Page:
Our vision is safely to give children with additional needs (be they physical, emotional, educational or social) a pleasant, interesting and memorable outing in surroundings which are, for many, otherwise denied to them. This provides the opportunity to experience, enjoy and learn from the many delights of waterway cruising. We offer boat-users the chance to participate in the process of canal boat working, giving them an interesting and rewarding way of developing confidence and self-esteem.
Our 56 feet long narrowboat, Beatrice, operates on the beautiful Caldon Canal, from our base in Cheddleton.
These trips are provided free of charge, with support from grants, fundraising and donations. Outside school terms and at weekends Beatrice is also available to adult groups who might benefit from her accessible facilities and to private groups, whose donations help to fund our work. This year we plan to expand our work to include sponsored trips for groups of adults with disabilities.
History of Beatrice
The charity that operates Beatrice was formed in July 1978, as the North Staffordshire Handicapped Children’s Boat Committee. A group led by Guy Barks had developed the idea of a community boat, raising funds for the materials while the work was undertaken by apprentices at the Cammel Laird shipyard.
The first President of the NSHCBC was Sir Arthur Bryan, then Lord Lieutenant of Staffordshire and Chairman of the Wedgwood Pottery company. Guy Barks was the Chairman and driving force who combined a love for boating with his profession as a social worker for Stoke-on-Trent Council. We have always combined these two commitments, a disability charity that is dedicated to spreading a love of the canals. The charity name was changed to the Beatrice Charity in 2001.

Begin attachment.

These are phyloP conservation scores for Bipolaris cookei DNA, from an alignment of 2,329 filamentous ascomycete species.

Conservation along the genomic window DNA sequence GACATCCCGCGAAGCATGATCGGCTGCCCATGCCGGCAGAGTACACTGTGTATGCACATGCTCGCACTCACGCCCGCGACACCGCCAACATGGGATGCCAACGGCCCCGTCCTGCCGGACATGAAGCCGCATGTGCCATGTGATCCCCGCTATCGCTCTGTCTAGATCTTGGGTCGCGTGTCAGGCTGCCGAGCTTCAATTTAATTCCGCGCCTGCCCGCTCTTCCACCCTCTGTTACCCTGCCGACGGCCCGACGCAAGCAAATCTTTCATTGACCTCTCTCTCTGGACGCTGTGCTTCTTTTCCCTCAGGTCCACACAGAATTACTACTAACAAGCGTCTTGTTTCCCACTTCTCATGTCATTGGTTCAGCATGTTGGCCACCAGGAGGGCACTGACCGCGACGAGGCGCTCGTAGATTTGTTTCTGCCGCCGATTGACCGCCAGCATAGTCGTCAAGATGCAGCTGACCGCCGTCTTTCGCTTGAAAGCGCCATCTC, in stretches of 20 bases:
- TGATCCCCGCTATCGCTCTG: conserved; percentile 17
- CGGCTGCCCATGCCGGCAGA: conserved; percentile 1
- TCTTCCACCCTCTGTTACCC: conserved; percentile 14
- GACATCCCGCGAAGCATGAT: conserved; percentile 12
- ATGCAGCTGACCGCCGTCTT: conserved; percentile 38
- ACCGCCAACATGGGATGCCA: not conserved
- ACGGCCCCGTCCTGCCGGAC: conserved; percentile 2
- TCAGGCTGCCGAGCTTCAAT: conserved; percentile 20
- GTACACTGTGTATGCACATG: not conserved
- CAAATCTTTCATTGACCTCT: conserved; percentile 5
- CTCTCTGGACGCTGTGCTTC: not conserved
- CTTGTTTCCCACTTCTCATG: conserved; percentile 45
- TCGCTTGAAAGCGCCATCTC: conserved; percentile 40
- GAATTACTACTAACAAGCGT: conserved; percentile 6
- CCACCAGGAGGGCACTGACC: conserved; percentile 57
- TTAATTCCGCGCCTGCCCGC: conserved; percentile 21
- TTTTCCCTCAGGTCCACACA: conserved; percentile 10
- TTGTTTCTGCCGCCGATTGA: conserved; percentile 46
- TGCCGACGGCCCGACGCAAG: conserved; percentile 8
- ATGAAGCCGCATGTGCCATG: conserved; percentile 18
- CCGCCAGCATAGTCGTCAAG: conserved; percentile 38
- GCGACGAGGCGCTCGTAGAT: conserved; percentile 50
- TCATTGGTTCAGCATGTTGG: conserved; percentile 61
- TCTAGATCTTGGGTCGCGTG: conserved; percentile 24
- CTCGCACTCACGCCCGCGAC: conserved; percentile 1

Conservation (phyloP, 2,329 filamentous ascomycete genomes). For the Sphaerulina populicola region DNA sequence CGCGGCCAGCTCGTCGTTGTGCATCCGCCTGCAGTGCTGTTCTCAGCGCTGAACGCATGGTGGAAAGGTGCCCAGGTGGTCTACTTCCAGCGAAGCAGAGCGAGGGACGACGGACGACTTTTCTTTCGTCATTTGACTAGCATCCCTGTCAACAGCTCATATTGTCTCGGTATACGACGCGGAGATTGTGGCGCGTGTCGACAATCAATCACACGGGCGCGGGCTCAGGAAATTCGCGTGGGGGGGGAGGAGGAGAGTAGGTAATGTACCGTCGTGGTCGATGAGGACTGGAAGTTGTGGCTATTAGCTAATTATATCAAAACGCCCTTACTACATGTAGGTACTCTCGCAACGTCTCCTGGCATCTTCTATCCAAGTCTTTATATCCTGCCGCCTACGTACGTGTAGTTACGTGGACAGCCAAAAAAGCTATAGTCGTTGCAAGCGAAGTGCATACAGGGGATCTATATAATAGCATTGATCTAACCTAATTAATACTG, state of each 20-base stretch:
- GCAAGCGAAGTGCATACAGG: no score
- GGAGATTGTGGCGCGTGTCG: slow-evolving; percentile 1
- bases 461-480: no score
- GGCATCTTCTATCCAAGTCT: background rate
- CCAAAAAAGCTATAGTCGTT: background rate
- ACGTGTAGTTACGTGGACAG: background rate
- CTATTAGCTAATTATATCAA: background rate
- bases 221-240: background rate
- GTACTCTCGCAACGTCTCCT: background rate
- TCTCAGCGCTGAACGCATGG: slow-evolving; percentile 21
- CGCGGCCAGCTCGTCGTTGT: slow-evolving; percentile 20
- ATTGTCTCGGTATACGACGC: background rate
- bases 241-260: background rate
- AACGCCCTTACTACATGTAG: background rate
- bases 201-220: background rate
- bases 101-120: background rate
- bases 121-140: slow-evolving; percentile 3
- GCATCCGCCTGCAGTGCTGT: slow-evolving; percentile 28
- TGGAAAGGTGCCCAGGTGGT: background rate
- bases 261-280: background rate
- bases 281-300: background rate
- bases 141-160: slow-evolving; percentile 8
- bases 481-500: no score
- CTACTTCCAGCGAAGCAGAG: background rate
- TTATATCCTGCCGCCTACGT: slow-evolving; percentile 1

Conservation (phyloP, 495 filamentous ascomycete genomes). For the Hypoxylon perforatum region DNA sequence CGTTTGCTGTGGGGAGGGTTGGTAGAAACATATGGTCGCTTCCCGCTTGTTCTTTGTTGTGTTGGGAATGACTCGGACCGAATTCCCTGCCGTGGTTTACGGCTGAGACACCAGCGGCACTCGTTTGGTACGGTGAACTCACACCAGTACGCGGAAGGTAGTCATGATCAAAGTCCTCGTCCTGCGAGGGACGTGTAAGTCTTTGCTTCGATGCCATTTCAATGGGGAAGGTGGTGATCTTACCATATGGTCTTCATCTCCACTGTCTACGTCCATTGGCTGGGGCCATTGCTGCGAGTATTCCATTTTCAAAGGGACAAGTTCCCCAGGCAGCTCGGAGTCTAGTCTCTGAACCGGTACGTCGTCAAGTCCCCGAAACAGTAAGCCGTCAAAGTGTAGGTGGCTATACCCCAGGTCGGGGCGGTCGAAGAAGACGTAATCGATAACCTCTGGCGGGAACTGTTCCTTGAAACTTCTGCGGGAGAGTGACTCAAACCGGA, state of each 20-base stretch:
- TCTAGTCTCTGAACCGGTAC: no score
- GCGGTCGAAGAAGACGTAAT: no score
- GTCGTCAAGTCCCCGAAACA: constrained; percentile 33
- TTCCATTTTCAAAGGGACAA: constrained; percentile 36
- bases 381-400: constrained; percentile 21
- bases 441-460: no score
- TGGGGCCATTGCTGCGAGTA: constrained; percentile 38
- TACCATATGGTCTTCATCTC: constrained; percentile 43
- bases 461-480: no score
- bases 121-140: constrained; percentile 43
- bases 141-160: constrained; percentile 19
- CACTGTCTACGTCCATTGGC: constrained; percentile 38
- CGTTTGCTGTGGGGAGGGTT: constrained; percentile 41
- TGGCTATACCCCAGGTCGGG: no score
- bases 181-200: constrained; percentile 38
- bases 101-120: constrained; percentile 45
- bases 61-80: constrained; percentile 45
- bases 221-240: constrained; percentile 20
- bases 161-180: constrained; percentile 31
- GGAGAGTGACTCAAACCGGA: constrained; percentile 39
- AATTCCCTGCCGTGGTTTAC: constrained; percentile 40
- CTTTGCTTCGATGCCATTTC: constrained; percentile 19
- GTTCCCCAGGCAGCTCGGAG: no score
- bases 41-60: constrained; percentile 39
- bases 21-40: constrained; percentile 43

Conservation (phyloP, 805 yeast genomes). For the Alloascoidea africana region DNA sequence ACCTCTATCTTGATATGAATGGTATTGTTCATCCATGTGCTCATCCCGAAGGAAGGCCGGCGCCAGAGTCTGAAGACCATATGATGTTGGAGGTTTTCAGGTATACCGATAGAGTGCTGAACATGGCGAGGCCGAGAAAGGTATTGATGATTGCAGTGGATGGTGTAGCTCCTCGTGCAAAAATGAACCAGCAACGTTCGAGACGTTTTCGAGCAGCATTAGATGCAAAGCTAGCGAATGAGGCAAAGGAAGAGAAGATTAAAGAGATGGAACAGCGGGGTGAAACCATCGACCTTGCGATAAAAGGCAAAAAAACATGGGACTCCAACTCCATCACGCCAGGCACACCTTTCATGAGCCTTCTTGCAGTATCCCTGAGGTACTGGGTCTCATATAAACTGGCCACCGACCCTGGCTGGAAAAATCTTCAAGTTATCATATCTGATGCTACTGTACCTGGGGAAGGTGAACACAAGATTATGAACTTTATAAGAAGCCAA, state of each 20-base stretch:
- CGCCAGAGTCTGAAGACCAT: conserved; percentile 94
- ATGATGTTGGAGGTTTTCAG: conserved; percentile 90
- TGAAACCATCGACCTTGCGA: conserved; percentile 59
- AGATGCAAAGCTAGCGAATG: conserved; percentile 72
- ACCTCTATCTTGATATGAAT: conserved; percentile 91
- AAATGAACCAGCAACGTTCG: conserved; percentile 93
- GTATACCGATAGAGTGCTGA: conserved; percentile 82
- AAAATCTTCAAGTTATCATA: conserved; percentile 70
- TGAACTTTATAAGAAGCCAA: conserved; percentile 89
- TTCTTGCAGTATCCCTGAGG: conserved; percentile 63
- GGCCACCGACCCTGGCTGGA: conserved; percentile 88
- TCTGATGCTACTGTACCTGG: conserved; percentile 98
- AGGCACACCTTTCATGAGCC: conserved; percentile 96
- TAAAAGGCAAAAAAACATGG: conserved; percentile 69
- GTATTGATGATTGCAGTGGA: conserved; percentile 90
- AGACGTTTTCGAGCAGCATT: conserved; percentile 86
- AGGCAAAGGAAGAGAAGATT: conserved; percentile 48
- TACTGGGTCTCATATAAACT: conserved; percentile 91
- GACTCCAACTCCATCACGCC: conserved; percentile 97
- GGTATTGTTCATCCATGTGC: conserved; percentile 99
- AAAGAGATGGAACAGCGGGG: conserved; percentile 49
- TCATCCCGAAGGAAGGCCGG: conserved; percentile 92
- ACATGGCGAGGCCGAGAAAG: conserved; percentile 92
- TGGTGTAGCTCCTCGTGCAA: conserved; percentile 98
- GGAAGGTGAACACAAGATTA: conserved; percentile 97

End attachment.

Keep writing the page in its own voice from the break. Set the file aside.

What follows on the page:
We now have 11 trustees, some of whom are also active crew members. As well as boating, experience within the committee includes administration, teaching of children with special needs, child-care and that of adults with disabilities, finance and charity fundraising. Others not on the committee also support its work.
The first Beatrice was built under a scheme headed by the Prince of Wales, with the Variety Club of Great Britain. She was named by the Princess Royal. She was a day-boat originally working from Etruria on the Trent and Mersey Canal. Beatrice’s mooring was moved to the Cheddleton Flint Mill, on the Caldon Canal, when her original base was redeveloped. For a while occasional trips were also run from Post Lane, Endon (on the Caldon) and from Fradley in Derbyshire (on the Trent and Mersey).
When the first boat needed replacement the Lady B was built by the JCB Company. She was named in honour of Lady Carol Bamford, the wife of the Company Chairman and Managing Director, Sir Anthony, now Lord, Bamford.
The current Beatrice was built in 1999, initially as a longer boat designed for trips including overnight stays. But she was subsequently shortened to her present length and redesigned to take over the day trips. She has now served in that role for more than 20 years but over the last few has been substantially refitted and refurbished, including a new engine, a new lift for passengers in wheelchairs and a new heating system. She is ready for the next 20 years.